Greater ChinaShipyards

Hundreds of thousands of Chinese shipyard workers face the axe

Reuters is reporting that China aims to lay off 5m to 6m state workers over the next two to three years as part of efforts to curb industrial overcapacity and pollution. Coal and steel industries are likely to lead the cutbacks, with other sectors where overcapacity is hurting including cement, glassmaking and shipbuilding also facing significant change.

The government has already drawn up plans to cut as much as 150m tonnes of crude steel capacity and 500m tonnes of surplus coal production in the next three to five years.

On shipbuilding, which has seen massive contraction in the last three years, the job losses could be in the hundreds of thousands, Splash understands.

Jin Peng, secretary general of the country’s national shipbuilding association, said he does not know the scale of the potential redundancies in the sector. He did state however: “Overcapacity is still one of the major problems in the shipbuilding industry, and the industry is facing a major reshuffle and does need a restructuring.”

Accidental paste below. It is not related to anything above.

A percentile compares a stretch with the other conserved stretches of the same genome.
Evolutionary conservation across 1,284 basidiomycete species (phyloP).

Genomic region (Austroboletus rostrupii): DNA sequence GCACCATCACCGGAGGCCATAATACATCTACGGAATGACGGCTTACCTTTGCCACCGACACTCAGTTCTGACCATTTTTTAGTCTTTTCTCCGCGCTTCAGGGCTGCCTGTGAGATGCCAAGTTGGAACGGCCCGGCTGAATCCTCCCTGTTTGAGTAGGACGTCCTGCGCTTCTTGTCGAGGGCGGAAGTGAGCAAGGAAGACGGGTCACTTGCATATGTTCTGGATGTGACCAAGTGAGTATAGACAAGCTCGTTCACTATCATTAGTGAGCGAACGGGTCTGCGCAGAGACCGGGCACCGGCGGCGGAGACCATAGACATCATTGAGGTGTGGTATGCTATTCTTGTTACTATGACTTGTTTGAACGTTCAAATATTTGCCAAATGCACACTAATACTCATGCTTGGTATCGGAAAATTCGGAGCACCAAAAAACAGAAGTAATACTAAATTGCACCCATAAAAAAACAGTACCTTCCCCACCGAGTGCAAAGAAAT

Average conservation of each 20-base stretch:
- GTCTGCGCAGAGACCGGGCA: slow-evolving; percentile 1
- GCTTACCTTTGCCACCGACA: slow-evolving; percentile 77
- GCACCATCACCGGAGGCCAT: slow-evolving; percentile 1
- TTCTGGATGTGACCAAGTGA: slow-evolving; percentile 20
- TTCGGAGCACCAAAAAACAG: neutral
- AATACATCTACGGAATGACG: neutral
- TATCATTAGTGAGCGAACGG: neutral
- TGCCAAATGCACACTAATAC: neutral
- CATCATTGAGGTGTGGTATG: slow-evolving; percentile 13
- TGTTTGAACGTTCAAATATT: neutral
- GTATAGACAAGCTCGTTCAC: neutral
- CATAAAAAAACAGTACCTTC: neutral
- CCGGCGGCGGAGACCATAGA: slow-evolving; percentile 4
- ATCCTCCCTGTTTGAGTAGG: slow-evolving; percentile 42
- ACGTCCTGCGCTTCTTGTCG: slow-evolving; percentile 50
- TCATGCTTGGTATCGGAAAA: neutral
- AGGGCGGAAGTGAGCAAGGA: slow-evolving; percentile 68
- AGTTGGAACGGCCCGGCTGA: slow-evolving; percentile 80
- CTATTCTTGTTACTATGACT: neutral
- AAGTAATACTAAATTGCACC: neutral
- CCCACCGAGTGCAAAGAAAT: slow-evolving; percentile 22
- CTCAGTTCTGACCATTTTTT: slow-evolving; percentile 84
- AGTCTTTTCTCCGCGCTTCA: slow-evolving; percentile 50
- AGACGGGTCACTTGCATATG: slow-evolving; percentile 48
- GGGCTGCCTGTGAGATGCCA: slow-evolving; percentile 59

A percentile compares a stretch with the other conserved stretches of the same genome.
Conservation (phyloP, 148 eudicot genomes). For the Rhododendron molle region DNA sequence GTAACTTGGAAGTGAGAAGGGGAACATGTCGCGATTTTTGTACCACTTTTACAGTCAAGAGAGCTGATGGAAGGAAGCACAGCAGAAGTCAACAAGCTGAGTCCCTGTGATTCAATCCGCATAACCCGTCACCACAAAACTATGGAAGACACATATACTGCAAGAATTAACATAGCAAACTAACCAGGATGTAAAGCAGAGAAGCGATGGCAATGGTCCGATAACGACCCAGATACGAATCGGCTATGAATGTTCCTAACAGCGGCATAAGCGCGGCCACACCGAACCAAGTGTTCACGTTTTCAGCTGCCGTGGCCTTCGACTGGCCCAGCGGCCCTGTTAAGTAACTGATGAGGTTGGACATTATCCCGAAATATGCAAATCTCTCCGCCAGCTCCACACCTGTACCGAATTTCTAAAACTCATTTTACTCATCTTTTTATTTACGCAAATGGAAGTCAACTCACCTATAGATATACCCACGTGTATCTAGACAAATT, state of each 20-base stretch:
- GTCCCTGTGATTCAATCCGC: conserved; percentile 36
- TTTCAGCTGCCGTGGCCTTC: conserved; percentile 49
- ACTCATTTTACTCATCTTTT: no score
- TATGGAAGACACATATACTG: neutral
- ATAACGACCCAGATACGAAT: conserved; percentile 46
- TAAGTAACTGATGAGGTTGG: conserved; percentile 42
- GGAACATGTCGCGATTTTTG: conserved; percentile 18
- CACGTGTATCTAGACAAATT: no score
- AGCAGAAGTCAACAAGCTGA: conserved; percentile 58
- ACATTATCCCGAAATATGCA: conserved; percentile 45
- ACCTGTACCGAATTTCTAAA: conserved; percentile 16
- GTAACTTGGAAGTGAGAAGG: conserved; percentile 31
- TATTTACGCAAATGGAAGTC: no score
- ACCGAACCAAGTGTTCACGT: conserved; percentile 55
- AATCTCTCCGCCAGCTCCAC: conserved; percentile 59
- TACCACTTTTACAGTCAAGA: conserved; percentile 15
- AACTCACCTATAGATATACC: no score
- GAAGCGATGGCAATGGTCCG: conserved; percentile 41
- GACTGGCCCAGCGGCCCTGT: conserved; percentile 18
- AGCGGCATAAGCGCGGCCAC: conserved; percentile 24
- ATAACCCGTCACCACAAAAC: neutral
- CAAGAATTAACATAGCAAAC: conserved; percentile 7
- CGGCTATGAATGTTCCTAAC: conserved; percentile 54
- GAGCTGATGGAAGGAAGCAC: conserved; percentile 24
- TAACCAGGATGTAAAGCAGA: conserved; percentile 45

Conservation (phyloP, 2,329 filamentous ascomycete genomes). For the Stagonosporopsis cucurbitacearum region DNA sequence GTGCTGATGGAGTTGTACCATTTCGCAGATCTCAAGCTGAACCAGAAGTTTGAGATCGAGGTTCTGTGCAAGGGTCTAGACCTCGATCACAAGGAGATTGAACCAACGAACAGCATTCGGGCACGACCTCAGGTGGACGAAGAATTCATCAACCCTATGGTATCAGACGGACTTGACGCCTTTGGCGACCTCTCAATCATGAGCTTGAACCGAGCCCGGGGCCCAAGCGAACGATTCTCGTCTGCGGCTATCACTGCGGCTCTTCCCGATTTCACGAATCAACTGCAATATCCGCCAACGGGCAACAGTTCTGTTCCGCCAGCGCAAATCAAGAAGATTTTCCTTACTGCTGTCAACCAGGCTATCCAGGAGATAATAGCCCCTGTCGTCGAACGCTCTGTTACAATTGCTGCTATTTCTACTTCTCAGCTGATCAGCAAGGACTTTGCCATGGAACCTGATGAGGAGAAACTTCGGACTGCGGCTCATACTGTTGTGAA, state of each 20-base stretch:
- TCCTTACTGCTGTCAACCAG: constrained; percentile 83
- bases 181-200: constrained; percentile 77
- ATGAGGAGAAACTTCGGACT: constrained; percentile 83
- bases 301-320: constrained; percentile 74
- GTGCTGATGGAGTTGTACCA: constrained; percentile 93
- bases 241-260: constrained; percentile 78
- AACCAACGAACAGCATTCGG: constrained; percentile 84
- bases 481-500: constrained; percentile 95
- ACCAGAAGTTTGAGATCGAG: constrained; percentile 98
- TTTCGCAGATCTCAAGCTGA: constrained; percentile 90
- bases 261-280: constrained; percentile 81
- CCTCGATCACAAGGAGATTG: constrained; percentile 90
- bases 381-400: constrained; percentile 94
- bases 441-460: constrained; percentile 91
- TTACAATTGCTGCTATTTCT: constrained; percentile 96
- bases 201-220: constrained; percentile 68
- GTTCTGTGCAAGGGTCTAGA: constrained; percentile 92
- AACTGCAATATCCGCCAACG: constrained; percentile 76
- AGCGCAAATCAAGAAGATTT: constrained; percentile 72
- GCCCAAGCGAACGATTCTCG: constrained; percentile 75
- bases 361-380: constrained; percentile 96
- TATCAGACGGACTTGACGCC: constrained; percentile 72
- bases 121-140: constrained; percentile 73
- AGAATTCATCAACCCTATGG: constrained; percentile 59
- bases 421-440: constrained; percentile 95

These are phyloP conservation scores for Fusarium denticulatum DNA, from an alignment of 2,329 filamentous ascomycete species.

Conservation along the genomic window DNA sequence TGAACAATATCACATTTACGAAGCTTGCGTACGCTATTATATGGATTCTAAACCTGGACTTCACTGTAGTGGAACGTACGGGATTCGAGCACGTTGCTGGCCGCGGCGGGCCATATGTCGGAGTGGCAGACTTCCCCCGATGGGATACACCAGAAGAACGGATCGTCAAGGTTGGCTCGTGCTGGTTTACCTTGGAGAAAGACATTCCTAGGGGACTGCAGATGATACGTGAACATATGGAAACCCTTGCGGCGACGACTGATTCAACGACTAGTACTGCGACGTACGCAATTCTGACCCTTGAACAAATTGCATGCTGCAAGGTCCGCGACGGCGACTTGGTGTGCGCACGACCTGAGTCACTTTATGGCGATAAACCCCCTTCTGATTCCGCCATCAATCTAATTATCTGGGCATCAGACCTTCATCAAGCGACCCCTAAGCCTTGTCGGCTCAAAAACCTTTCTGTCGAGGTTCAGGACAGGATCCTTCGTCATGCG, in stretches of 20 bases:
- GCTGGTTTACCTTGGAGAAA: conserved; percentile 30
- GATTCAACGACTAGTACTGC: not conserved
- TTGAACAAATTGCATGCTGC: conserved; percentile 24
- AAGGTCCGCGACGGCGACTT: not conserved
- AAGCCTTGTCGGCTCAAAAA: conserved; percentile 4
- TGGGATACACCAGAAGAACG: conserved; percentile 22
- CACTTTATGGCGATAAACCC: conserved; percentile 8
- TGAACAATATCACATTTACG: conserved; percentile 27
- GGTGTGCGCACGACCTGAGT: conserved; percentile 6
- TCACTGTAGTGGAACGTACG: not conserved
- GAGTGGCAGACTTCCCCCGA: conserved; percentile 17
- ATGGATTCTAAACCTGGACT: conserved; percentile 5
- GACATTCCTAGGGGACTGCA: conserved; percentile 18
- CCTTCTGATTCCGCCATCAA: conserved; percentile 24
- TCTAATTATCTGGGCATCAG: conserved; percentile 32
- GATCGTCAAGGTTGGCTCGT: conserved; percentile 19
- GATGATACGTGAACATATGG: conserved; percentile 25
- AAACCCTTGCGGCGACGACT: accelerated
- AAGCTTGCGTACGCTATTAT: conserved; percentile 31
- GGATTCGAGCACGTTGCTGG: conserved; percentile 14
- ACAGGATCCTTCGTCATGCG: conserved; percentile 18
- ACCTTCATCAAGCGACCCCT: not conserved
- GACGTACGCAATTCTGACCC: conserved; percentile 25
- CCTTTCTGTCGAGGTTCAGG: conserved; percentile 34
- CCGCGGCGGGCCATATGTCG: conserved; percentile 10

Martin Rowe, a veteran broker with Clarkson Platou in Hong Kong, commented: “Clearly as Chinese labour costs rise – especially in coastal provinces where most of the big state yards are – and the country moves towards a more services driven economy the raison d’etre for shipyards being a sink for labour falls away.”

Rowe suggested China would do well to examine how yards in Japan managed to survive in a previous scenario when a major economy transitioned “from metal bashing to widget manufacturing and services”.

Jason Jiang

Jason is one of the most prolific writers on the diverse China shipping & logistics industry and his access to the major maritime players with business in China has proved an invaluable source of exclusives. Having been working at Asia Shipping Media since inception, Jason is the chief correspondent of Splash and associate editor of Maritime CEO magazine. Previously he had written for a host of titles including Supply Chain Asia, Cargo Facts and Air Cargo Week.
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